People use these words in arguments. Our Christian ancestors who wanted to merge political and religious power used these words as trump cards. Our Christian ancestors who thought that eternal hell was worse than any hell they could impose used these words to force “conversions” on native people around the world. Our Christian ancestors used these words as a threat while holding a sword and as a coercion while holding out food. Christians today do many of the same things. These words are used in support of one’s own interpretation of whoever Jesus is and whatever he offers. Many of us have done that. And even if we haven’t, our spiritual ancestors have. This is part of the history of our tradition and also part of our present. It happened and it happens.
The problem is that these words as proof or threat or coercion is completely opposed to the way that Jesus was using them. Let’s look at them again in context. He starts by saying, “Let not your hearts be troubled,” which you wouldn’t say unless the person to whom you were speaking did have a troubled heart. “Trust God and trust me,” this is both a statement of fact and a directive. “You do trust God so trust God and you do trust me so trust me.” And finally, this statement is made in response to a question from a troubled and fearful and confused disciple: “Lord, we don’t know where you are going. How can we know the way?”
Jesus’ response, “I am the way and the truth and the life and no one comes to the Father if not by me” that’s not a point-counterpoint argument about world religions. That’s a word of comfort to a loved one. That’s a pastoral response. Jesus is not trying to prove he’s the best. He’s just reminding his most beloved friends and followers of who he is. Right after this he says, “If you know me (and you do) you will know my Father also. From now on you do know him and have seen him.” Let not your hearts be troubled. Where I am, there you will also be.
Friends, for me, that changes this statement completely. This statement is not made by a power-hungry conquerer. It’s made by someone who is willing to be conquered. This is a declaration of love, not a declaration of force.
And it’s also completely in line with everything else we’ve already heard in this gospel right from the beginning: “In the beginning was the Word and the Word was with God and the Word was God. The Word was with God in the beginning. Everything came into being through the Word, and without the Word nothing came into being. What came into being through the Word was life. The Word became flesh and made his home among us. We have seen his glory, glory like that of a father’s only son, full of grace and truth. From his fullness we have all received grace upon grace; as the Law was given through Moses, so grace and truth came into being through Jesus Christ. No one has ever seen God. God the only Son, who is at the breast of the Father has made God known.” Jesus, the Way, the Truth, and the Life, who makes God known.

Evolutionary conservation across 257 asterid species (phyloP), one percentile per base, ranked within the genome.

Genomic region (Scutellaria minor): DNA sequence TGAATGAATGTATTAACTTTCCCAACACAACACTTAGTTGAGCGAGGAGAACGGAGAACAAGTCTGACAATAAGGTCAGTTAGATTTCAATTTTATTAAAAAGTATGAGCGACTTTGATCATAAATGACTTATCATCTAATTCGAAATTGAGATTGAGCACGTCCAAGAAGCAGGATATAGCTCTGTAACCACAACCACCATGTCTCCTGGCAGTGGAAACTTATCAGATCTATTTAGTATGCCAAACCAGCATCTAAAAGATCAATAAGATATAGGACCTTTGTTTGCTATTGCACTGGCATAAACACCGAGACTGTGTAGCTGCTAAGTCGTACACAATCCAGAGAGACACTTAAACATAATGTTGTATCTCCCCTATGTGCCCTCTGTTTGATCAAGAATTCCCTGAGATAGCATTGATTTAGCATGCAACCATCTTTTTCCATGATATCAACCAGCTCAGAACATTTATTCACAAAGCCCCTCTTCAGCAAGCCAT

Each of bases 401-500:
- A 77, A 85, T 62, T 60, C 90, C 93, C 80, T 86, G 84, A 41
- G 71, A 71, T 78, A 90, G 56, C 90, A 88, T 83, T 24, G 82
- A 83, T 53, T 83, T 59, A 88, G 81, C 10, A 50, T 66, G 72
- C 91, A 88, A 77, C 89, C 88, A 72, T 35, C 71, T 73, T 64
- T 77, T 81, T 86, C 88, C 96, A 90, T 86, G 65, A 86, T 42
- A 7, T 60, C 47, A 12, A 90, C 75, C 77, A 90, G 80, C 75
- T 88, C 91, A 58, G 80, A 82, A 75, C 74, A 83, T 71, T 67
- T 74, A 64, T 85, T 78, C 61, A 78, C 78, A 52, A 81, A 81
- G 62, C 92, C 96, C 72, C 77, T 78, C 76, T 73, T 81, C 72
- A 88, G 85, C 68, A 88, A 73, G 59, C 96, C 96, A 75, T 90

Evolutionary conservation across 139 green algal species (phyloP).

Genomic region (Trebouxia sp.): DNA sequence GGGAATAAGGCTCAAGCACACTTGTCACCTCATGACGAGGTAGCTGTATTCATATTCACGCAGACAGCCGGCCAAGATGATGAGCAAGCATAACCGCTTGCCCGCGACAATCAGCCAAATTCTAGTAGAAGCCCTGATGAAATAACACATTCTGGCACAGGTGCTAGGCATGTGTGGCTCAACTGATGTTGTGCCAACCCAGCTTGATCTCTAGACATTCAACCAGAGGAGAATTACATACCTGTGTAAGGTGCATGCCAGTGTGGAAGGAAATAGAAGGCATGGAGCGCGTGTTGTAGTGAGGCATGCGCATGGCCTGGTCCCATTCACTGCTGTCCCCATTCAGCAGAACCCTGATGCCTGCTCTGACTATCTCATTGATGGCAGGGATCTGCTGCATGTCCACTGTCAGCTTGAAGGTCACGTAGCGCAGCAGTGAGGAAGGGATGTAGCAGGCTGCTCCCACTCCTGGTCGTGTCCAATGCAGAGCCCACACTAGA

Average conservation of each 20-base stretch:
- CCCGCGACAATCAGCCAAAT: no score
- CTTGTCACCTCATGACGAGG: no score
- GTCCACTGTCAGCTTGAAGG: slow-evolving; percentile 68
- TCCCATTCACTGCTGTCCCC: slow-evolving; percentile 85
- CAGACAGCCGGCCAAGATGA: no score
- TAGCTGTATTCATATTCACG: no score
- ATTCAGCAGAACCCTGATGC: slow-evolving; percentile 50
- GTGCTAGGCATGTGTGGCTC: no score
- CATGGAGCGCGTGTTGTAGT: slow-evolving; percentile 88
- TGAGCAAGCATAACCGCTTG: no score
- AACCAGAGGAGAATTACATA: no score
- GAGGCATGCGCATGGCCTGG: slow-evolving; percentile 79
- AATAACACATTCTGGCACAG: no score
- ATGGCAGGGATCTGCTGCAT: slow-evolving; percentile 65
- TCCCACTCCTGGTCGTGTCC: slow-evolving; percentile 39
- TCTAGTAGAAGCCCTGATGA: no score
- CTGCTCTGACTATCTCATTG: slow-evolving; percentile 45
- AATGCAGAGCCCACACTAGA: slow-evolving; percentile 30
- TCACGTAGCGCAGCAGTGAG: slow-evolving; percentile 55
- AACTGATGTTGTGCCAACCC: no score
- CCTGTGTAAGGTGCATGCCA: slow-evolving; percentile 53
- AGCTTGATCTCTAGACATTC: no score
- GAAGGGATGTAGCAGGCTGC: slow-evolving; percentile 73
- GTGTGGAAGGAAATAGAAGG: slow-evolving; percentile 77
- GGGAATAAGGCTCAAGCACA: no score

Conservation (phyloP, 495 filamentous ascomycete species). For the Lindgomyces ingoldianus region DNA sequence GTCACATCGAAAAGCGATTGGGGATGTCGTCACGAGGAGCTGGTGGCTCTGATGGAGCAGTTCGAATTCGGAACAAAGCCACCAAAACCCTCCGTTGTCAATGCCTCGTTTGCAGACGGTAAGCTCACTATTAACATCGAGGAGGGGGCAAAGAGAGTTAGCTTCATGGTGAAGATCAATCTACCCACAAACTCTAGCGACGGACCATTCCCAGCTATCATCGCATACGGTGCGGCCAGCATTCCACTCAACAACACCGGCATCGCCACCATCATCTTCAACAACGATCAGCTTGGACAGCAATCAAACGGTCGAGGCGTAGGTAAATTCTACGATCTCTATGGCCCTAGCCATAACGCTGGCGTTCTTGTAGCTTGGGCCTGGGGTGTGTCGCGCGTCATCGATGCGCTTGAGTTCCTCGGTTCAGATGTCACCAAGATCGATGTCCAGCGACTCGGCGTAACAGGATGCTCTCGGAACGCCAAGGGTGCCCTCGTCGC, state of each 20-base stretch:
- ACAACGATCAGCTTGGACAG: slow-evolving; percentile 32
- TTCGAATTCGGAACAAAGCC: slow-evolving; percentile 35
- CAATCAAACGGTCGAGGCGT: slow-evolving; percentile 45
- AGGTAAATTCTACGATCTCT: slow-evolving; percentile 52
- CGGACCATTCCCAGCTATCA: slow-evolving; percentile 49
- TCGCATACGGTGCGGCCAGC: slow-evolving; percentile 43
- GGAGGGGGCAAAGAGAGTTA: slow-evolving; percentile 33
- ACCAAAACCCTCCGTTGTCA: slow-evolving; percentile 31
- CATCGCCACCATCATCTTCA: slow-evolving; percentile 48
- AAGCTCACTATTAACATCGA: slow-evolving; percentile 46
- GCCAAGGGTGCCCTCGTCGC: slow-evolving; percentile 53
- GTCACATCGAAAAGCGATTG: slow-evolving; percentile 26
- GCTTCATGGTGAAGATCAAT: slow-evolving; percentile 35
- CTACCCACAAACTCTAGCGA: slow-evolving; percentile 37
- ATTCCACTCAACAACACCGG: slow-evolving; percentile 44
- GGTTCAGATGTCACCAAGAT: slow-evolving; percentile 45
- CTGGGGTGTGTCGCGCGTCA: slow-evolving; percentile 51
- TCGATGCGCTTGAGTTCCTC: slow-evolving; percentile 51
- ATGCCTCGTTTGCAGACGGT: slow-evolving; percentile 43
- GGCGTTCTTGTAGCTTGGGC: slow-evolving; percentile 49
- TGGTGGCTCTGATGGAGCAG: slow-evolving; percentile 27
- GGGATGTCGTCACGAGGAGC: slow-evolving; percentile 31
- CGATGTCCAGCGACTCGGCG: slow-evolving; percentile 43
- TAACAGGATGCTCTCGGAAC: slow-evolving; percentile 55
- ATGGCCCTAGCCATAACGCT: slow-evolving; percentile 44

To know Jesus, to trust Jesus, to abide with Jesus is to know the Father. Not God in general, but this very personal manifestation of the Perfect Parent. There’s no other formula we have to learn, no secret knowledge to gain, no passwords to say. There’s no hoops to jump through, nothing else we have to figure out. If we trust Jesus, then we know the Father and we have what we need to experience eternal, full, transcendent life. That’s it. We already have what we need.
There’s another part of this passage that is not a Jesus metaphor but is also often misquoted. It’s the part where Jesus says, “I tell you the truth, anyone who trusts in me will do the same works I have done, and even greater works, because I am going to be with the Father. You can ask for anything in my name, and I will do it, so that the Son can bring glory to the Father. Yes, ask me for anything in my name, and I will do it!”
I mean, that’s clearly not right. I’m pretty sure I’ve never done any works that are greater than what Jesus did, and I’ve asked for plenty of things–I thought in Jesus’ name–and they didn’t happen. I’m sure you’ve had the same experience.
Now I fully realize that what I’m about to suggest is not going to satisfy some of you, and that’s OK. This is a hard thing to wrestle with. I’m not going to try to wriggle out of it. And I’m not going to tell you that it didn’t happen because it wasn’t God’s will or because you didn’t have enough faith or you didn’t ask in the right way. I’ve never seen those responses be particularly helpful to people who were wrestling with this.